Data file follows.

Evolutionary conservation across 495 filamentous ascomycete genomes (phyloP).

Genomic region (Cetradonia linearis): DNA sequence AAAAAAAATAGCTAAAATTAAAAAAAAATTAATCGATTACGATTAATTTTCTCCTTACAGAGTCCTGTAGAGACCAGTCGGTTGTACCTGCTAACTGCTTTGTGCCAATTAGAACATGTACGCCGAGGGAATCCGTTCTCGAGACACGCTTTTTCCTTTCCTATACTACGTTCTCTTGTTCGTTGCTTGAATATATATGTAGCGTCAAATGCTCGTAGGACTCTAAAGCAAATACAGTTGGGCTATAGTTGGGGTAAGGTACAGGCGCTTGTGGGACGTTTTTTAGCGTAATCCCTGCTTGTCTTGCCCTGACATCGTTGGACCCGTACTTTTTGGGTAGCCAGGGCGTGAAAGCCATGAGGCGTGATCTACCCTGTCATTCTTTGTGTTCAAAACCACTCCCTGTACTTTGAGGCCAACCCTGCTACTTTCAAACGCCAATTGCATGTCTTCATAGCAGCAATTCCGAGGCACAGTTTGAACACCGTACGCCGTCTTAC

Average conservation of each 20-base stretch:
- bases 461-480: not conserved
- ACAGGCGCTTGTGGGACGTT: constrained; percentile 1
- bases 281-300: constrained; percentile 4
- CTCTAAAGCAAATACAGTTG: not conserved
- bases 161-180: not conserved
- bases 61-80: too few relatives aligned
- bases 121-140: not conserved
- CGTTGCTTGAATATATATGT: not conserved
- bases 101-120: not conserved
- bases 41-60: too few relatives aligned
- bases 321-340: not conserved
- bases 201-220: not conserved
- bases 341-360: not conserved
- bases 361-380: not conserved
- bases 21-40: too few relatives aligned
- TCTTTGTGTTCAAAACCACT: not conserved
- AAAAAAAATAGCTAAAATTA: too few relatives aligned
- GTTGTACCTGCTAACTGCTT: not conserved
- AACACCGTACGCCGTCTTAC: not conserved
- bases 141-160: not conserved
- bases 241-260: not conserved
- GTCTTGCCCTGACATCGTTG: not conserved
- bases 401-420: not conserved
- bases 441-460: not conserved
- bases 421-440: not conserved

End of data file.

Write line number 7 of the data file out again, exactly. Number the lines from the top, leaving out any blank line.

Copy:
- CTCTAAAGCAAATACAGTTG: not conserved